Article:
Does spanking of babies go on in Philadelphia Church of God? Yes, and they still highly praise Garner Ted Armstrong’s book about child rearing and spanking.1 In the PCG’s “insider” magazine, Royal Vision, 2000, they ran a series of child rearing articles by Ron Fraser. Here are a few quotes, emphasis theirs, from the May-June 2000 issue.
“Many a parent will be surprised to read that by three months, on average, an infant is old enough to begin to be taught right behavior by right and proper training techniques.” (p. .8)
“Children simply have to be taught how to control their bodily appetites and functions. This takes time, diligence of effort, patience and consistency. Do it right and do it early in the infant’s life, and they and their parents, mothers in particular, will live a lot calmer, contented, peaceful lives. This will reflect upon the whole household.” (Ibid.)
“How do we do it? Loving, caring, discipline!” (Ibid.)
“Shock! Horror! You mean we adult parents have to impose our will on the helpless little infant? Yes! That’s God’s way!” (Ibid.)
Need For Rigid Schedules
As a baby grows into toddlerhood, they are able to understand and cooperate more about “schedules.” However, PCG implies the need for rigid schedules and discipline.
PCG advocates breastfeeding and healthy foods. For the most part, that’s good. However, some mothers (myself included) have had limited success with breastfeeding due to health factors.
The author goes on to talk about the “rod of correction” and how it relates to spanking:
“. . . We have always understood in the Church of God, in respect of correcting child behavior, that this means a light instrument which stings when applied but does no physical damage. Mrs. Armstrong used the table-tennis paddle as an example of an implement which will do no harm to a child when applied with care and in love. But even that should never be used till the infant is around two or three years of age. Light, stinging taps first with fingers on the backside of an infant, then, as the child grows, carefully, with the hand, should suffice till then.” (p. 10)
“Lesson number one is, teach the child GOVERNMENT! That’s where it starts. Who’s boss around here? Up to the second or third month, the infant gets what he wants usually when he’s good and ready to get it, by simply demanding it! But, comes the time he demands, doesn’t get, and reacts angrily! Generally, parents should be able to determine an angry baby’s cry. It’s time for baby to learn that angry demands are not acceptable.” (Ibid.)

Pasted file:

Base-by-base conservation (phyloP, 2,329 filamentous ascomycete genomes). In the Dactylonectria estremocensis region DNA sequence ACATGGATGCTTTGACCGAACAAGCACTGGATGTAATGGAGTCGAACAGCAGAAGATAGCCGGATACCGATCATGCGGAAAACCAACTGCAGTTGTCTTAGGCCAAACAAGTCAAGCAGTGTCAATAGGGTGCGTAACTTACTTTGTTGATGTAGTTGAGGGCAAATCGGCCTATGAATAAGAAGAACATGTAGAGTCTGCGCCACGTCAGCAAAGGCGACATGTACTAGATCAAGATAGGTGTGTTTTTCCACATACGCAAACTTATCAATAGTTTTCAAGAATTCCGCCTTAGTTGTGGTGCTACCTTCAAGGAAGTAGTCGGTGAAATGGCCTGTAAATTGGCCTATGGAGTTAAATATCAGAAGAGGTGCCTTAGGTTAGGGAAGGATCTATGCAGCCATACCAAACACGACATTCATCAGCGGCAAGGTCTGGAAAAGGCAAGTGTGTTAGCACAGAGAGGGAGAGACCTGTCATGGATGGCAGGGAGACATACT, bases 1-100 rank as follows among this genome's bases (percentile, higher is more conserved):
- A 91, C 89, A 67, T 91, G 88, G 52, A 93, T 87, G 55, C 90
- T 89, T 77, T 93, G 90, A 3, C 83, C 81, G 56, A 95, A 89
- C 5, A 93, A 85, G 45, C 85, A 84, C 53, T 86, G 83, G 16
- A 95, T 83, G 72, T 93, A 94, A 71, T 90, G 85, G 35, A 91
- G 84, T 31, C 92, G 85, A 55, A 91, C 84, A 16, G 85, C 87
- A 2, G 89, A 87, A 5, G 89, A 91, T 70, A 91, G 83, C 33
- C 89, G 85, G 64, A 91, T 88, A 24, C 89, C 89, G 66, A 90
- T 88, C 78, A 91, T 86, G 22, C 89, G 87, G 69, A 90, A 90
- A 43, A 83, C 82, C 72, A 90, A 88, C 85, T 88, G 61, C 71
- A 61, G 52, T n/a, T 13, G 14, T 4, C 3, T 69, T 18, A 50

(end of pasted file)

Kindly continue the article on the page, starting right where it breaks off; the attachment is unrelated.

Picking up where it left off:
The author includes, “don’t strike in anger” and “be calm when you discipline,” but from what I’ve witnessed concerning discipline in PCG, it tends to be harsh, abusive, controlling and not done in love most times! In my opinion there may be a time to spank for something serious, but many times distraction, or even a time-out will work.
There should rarely ever be a need for a baby to be angry! If a parent is attuned to their baby–and is a responsive, loving parent–they will soon learn hunger signals, smell the dirty diaper, see the toy they rolled on and can’t get a hold of, etc. A loving parent will see the need coming and take care of it before the baby even has a chance to be angry and screaming. I know the times my babies had an angry cry was usually when I was “tied” up with something because I wanted to get “whatever” done. Sometimes you may have to let a baby cry a few minutes–it just can’t be helped. But are we supposed to spank a baby, because the baby got mad that I had to go to the bathroom, or put something in the oven? Of course not!
A tiny baby cries for a reason: to let us know he is hungry, or wet, or even lonely and bored. If a baby never cried, we would tend to get too involved with our work and “forget” about him/her.
The author has a comment about teaching the baby “government.” Anyone who has been involved with PCG knows that government is one of the “big” subjects in the PCG! For instance, you hear words like, “Put people in their place!” “Keep ’em down!” “Rule with a rod of iron!”
I have even heard some members in PCG talk about the “soon coming kingdom of God” when they will be able to “bash heads” and “teach people God’s Law”!
By Marcia (former member of PCG)